For the writer who creates in isolation and offers her emotions into silence, these are the hazards of love.
I walk at contemplative pace, this morning. The world goes gentle with me.
The tape recorder is more in my hand than out of it. The notes come effortlessly.
I stop to smell the yellow roses that have sent up the season’s last bloom beside a neighbor’s mailbox. I stop to listen to the eagles calling from across the river; to hear the splashes of creatures escaping my approach from riverbank to river below me. An autumn-dozing tree floats a russet leaf into my hand.
I walk—not one with the natural world, as happens sometimes, but simply content to let the world surround me; to let it take its place beside what percolates up from inside my head.
I walk. And this morning, I take my imaginary friends with me.
On mornings like this, the characters become the love that closes out need. They become the lives you witness…the silent companions who speak your thoughts without trying to; who smile at the things that make you smile. These are the moments of exquisite understanding between us, disclosing, generous and elegant. The only company the writer needs on such a rare morning. The moments that almost never happen, a gift when they do. They food we tuck into out memories to nourish ourselves later.
We cannot ask for The Writer’s Walk. We cannot plan it or summon it. It happens when it will. And when we are lucky enough and receptive enough to appreciate it.
I’ll admit it, the realization that came to me on the walk this morning:
I’m afraid to finish this book.
It’s not because I don’t have another idea waiting in the wings—I have two, and one of them is the sequel to my beloved Spiritkeeper, a writing task that will fill me with love and joy for as long as it lasts. It isn’t the fear of the slog that is the agent-query letter…well, maybe a bit. It is something else. And I’m not completely sure what.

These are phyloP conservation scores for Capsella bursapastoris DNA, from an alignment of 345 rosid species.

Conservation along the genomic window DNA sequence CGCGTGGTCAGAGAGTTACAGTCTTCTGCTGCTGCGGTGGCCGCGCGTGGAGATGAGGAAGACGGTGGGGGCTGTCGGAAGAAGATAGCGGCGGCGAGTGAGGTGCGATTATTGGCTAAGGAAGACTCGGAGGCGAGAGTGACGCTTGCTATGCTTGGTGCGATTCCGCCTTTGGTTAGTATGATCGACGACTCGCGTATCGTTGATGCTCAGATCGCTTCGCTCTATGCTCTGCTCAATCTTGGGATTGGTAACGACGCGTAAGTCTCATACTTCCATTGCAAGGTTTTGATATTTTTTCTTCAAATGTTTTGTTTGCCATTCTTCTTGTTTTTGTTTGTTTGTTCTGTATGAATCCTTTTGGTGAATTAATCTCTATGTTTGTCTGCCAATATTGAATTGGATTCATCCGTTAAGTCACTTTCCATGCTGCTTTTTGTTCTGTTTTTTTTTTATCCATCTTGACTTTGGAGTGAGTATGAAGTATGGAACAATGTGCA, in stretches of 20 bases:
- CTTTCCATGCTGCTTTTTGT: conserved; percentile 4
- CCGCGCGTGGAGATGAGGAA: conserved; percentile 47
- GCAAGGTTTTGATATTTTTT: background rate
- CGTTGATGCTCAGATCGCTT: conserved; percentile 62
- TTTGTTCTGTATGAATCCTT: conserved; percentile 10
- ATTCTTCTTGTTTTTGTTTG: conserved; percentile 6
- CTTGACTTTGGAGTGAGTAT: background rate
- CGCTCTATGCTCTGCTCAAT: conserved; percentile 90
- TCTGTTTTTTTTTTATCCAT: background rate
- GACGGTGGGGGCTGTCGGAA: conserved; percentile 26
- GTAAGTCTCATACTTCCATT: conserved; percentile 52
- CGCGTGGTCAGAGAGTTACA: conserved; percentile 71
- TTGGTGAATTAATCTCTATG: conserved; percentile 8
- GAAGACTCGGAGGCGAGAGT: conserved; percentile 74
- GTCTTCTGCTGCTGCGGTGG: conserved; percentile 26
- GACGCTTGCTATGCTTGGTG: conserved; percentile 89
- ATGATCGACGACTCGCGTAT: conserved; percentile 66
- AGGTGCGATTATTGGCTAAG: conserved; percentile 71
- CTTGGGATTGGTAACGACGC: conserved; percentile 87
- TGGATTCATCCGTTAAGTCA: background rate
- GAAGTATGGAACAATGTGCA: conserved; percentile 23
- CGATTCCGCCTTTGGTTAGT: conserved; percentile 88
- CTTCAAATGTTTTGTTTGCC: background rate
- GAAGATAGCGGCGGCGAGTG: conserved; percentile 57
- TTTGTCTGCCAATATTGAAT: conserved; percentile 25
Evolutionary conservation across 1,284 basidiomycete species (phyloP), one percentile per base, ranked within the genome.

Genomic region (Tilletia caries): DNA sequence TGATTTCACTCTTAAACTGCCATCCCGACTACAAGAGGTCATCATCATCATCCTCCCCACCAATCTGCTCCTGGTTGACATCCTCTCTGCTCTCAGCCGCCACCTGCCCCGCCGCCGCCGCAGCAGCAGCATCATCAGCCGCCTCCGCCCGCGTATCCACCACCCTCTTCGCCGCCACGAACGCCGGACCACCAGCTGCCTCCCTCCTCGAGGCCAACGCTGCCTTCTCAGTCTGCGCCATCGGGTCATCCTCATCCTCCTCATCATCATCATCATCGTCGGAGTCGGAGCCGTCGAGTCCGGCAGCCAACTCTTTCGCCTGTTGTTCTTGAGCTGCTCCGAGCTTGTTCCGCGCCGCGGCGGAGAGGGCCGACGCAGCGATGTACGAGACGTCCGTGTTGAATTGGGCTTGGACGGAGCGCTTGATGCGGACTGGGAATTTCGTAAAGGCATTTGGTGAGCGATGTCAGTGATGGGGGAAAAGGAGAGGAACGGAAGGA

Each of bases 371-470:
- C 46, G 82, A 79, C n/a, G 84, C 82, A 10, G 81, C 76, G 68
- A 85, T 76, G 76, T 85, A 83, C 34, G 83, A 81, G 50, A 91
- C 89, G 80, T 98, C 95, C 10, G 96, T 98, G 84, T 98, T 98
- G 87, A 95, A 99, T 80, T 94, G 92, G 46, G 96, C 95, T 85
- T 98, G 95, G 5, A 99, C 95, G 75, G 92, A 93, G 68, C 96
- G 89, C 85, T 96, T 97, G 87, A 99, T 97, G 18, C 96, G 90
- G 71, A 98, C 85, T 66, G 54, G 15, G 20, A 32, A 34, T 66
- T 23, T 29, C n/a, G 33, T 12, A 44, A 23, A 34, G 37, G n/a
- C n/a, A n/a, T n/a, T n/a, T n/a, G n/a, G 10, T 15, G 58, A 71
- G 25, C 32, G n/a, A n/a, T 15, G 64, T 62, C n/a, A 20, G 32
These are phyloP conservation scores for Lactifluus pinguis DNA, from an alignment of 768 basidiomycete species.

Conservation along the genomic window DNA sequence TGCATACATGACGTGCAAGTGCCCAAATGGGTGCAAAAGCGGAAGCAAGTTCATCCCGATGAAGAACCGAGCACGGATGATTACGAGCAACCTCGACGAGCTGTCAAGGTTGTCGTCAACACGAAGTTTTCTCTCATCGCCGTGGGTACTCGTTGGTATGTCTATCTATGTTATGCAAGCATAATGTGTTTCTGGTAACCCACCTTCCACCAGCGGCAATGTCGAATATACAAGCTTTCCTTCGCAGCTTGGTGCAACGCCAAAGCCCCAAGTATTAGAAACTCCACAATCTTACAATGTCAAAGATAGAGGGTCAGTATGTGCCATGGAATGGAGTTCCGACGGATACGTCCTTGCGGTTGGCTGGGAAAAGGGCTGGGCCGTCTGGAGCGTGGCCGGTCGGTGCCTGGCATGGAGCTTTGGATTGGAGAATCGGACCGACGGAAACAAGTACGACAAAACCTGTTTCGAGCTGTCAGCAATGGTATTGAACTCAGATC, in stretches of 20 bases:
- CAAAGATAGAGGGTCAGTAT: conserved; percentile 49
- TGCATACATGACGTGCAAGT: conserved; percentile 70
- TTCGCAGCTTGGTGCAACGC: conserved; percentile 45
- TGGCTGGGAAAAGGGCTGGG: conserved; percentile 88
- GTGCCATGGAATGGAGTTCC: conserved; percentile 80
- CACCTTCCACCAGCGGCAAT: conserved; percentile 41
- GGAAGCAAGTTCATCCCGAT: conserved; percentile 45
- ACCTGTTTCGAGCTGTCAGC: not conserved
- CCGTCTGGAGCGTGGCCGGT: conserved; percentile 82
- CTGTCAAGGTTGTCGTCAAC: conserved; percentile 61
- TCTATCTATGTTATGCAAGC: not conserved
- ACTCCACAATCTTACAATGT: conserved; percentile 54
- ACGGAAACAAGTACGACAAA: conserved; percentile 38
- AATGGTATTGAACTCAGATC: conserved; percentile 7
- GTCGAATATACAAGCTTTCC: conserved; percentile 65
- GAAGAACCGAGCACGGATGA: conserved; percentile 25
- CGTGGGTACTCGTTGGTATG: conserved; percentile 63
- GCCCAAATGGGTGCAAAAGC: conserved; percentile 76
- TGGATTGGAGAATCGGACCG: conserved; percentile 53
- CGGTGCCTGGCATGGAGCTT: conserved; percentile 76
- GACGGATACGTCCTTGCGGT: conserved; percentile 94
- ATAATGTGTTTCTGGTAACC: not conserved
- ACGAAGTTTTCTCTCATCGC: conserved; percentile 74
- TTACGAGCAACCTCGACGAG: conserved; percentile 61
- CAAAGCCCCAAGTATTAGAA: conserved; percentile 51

As I seek to settle in this new life in the house on the river, as I search for my routines, as I keep up that discouraging trudge that is the hunt for a job, I know that I am, unpacking boxes again. And not just the literal ones that clutter my garage.
I am unpacking the boxes of my head, my emotions; the why of me. Finding places for things to fit. Making neat; uncluttering myself, putting Lynn in order. Looking for my perfect place in the world. In a personality that has an unfortunate tendency to ignore things that worry me, the out-of-control fear is a tough thing to face. And it’s a far different thing than writing is.
I am devoted to the exalted demands of the work. Rare is the day that I don’t sit with the page. There is comfort in purpose. There is refuge.
In writing, I know what must be done. As I contemplate the finish, so massive in its cosmic importance, I’ve been waiting to pick the fruit until it is fully ripe, fully sweet. That’s not an excuse. It’s an Is.
And the finish won’t be the finish, really. There are holes to be filled, mechanics to straighten out, points to pump up. The final polish (which Spiritkeeper didn’t require, oddly enough) will take another month, even after I write “The End.” That is not avoidance: It’s good sense. It is duty to craft and character. But.